Cala Lodge is a family-owned hotel located adjacent to the world-renowned Children’s Eternal Rainforest. It is a 2.5-hectare property that offers the best experience of contact with nature in its purest form.
They have a strong philanthropic foundation since it was opened back in 2007. They educate guests on sustainable living beyond simply providing lodging. Furthermore, they are committed to protecting the environment, preventing pollution, and ensuring the protection of biodiversity and ecosystems, using sustainable resources, reducing, and mitigating the greenhouse gas emissions generated by their operations.
Cala Lodge promotes tourism as a tool for the social development of the area by encouraging active participation in programs for community benefit.
Cala Lodge was founded in 2007 by a young Costa Rican couple: Francisco & Raquel Castro.
Francisco is a descendant of the “Leitón” family, one of the first Costa Rican families to become established in Monteverde in the 1920s, thirty years before the arrival of the Quakers. Francisco was born and raised in the cloud forest and, at a young age, began his career as a naturalist guide. With over fifteen years of experience, Francisco offers travelers his extensive knowledge of local flora and fauna and specializes in birdwatching tours when he is not involved in regular operations.
Raquel is Costa Rican and Salvadorian. She grew up and studied in San José, the capital of Costa Rica. While she was attending university, Raquel began working in different areas of the tourist industry in Costa Rica. Having been involved in the national tourist industry for over ten years, Raquel applies her broad knowledge and experience to making Cala Lodge a very special place filled with the essence of nature and exceptional customer service.
Francisco and Raquel met in Monteverde. The combination of their energy, knowledge, and experience helped make Cala Lodge a unique place, known for its peacefulness and for enjoying the cloud forest, as well as the best, personalized service for its clients. Read more about them here.
Lowest impact construction and operation
Their 2.5-hectare property has only 700m2 of construction.
They firmly believe in using wood and bamboo.
They prioritize having sunlight in all spaces.
Recycled materials were used to build all decks.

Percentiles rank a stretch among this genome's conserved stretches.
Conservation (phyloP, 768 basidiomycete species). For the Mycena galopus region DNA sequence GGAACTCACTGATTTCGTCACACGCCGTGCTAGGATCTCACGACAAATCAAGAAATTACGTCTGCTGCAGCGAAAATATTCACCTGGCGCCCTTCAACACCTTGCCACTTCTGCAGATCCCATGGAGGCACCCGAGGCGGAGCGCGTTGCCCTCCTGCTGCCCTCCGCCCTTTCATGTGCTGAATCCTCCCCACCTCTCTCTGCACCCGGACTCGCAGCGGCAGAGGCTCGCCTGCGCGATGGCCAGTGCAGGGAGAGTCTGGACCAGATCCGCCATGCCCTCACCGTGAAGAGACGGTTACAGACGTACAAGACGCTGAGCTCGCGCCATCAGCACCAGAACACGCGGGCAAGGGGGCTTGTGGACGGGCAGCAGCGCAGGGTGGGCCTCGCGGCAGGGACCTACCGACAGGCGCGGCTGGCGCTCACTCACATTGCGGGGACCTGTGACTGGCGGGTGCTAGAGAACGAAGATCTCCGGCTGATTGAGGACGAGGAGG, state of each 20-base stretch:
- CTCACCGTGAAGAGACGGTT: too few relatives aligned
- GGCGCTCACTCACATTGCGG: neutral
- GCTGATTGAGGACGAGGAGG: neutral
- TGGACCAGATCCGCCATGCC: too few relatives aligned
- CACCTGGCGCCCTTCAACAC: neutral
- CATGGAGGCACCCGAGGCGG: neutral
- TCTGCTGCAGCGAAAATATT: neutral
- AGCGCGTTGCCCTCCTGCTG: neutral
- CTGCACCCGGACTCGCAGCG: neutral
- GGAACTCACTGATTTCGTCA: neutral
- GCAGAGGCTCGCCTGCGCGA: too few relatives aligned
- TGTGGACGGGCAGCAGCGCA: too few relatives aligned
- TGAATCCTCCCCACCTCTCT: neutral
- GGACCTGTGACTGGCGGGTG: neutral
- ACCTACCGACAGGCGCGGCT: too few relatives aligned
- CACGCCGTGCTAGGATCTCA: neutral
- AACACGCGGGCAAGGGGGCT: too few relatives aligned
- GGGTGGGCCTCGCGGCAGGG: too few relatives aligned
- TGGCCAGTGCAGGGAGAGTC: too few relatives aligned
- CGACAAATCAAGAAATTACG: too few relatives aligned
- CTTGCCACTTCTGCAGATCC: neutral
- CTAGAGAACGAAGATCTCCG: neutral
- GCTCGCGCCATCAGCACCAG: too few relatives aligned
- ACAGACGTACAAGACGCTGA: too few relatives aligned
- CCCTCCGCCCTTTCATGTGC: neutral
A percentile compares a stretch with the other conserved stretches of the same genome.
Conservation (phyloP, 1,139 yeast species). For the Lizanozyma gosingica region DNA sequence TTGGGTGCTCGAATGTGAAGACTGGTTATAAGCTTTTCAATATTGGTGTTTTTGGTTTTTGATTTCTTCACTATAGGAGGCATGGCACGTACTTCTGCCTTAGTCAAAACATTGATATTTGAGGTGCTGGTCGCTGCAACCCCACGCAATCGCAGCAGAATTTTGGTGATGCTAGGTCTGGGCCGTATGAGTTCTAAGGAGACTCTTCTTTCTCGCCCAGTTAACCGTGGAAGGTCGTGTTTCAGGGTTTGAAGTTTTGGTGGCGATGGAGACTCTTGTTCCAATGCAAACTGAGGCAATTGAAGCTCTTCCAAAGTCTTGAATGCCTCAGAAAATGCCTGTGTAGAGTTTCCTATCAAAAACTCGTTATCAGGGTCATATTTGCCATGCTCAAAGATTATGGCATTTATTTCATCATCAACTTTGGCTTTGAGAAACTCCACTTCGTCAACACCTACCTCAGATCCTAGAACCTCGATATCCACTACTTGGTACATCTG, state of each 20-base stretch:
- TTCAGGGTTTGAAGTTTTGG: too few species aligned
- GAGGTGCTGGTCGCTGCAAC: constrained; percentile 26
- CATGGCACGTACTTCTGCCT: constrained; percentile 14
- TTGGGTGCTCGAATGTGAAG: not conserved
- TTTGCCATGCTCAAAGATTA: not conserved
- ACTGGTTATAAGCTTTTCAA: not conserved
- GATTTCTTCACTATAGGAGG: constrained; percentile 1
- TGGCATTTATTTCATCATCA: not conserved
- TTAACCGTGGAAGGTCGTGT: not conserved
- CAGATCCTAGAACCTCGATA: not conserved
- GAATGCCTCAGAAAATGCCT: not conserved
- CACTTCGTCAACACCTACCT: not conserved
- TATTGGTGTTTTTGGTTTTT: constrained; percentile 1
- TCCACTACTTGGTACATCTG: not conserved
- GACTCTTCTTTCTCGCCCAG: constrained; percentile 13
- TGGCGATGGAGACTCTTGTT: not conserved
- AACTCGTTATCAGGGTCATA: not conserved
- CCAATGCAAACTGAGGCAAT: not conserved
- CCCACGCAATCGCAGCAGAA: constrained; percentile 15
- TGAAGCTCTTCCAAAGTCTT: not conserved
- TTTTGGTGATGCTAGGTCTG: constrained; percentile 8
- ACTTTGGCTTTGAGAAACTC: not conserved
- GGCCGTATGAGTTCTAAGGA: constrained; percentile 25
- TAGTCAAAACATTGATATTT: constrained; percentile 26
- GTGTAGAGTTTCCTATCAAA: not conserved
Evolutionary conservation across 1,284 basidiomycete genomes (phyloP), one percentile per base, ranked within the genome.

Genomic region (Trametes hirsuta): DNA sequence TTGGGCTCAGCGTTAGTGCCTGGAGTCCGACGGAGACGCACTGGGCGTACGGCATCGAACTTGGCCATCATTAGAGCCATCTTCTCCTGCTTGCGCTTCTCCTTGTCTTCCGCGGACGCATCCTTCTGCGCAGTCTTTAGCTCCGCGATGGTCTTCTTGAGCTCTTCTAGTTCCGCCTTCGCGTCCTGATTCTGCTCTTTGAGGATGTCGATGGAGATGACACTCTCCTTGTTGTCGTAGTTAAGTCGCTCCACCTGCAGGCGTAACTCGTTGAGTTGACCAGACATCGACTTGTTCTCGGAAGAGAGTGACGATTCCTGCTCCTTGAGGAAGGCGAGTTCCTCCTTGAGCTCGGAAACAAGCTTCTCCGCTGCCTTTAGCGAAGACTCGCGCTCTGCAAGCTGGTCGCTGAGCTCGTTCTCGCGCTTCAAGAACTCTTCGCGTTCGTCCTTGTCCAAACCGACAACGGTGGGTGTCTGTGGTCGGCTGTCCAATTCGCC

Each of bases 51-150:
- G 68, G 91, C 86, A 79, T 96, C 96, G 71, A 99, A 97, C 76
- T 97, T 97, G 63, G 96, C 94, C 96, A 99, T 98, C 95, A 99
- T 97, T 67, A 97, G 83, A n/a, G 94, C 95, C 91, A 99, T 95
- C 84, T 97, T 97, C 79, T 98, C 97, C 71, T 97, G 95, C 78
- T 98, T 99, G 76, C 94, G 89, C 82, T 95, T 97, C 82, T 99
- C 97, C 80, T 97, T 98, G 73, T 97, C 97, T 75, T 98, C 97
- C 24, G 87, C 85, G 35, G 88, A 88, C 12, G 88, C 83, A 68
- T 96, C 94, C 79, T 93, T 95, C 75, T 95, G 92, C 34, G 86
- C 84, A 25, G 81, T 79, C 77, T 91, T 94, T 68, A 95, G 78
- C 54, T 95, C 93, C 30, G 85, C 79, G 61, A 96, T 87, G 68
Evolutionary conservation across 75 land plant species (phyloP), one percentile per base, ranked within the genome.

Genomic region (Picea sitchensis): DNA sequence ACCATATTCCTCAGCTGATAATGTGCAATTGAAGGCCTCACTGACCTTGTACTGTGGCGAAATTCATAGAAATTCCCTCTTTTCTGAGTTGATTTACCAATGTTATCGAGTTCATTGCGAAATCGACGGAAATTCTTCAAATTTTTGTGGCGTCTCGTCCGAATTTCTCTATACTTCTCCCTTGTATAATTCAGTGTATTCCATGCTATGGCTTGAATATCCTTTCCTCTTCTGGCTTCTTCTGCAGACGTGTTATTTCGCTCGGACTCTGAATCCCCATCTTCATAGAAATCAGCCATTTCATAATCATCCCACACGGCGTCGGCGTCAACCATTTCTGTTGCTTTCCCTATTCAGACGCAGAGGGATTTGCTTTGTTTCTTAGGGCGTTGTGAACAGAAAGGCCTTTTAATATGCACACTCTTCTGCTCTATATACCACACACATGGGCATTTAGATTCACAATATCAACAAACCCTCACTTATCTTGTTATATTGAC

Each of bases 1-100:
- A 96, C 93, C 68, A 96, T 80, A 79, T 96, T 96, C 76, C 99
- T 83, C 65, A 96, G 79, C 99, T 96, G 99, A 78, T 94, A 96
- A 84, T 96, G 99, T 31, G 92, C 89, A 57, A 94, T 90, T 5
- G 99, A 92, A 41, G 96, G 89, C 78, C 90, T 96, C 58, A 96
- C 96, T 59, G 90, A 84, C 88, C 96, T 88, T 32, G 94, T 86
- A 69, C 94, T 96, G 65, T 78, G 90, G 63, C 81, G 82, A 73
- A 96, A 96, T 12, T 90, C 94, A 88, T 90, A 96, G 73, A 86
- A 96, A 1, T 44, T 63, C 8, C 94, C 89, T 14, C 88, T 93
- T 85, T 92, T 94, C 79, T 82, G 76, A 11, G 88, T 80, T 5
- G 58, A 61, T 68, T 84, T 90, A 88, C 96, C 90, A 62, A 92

They have made a huge effort to have gardens planted with only native or endemic species of Monteverde.
High level of energy efficiency
Solar energy to heat water for lodging and laundry purposes.
Sunlight to dry all bed sheets and linens.
Energy-efficient LED bulbs in all buildings with motion sensors for night lights.
Pioneer in waste management
Laundry water is treated and used for garden and vegetable garden irrigation.
They also designed a water-saving campaign to involve all guests.
The recycling program at Cala Lodge has been awarded the Blue Flag Certification for six consecutive years.
They process all organic waste and use it as fertilizer.
Single-use plastics are forbidden on our property. They do not use or sell any product packed in single-use plastic.
Glass water bottles are provided in all our rooms, and they do not sell beverages in plastic bottles.
They provide non-disposable kitchenware in all equipped rooms.
Granola, coffee, and bread purchased from local producers have fabric and glass containers refilled after every purchase.
All laundry bags are handmade and hand-painted by the local women’s coop.
Fully organic and chemical-free operation
All our cleaning products are certified biodegradable.
Several vegetables are produced at Cala Lodge. But if needed, they purchase only local produce. All guests will be informed where every ingredient that they consume at Cala Lodge comes from.
Actively protects nature and community
Cala Lodge has a large program for conservation. They purchased a hectare in 2019 for conservation and to provide trails for guests. On its property, there are about eight individuals of Ocotea monteverdensis, an endemic species of wild avocado tree that is critically endangered. Ocotea monteverdensis has only over 800 individuals in the whole Monteverde area and are the pedilect food for other endangered species like quetzals and three-wattled bellbird.
They have planted over 2,000 trees during different campaigns in coordination with entities like the Monteverde Institute, H4, and the Monteverde Community Fund.
They are also very active as a part of Monteverde Forest Clean Up, an association for river waste cleanings.
All staff is local, and they have a policy for gender equality.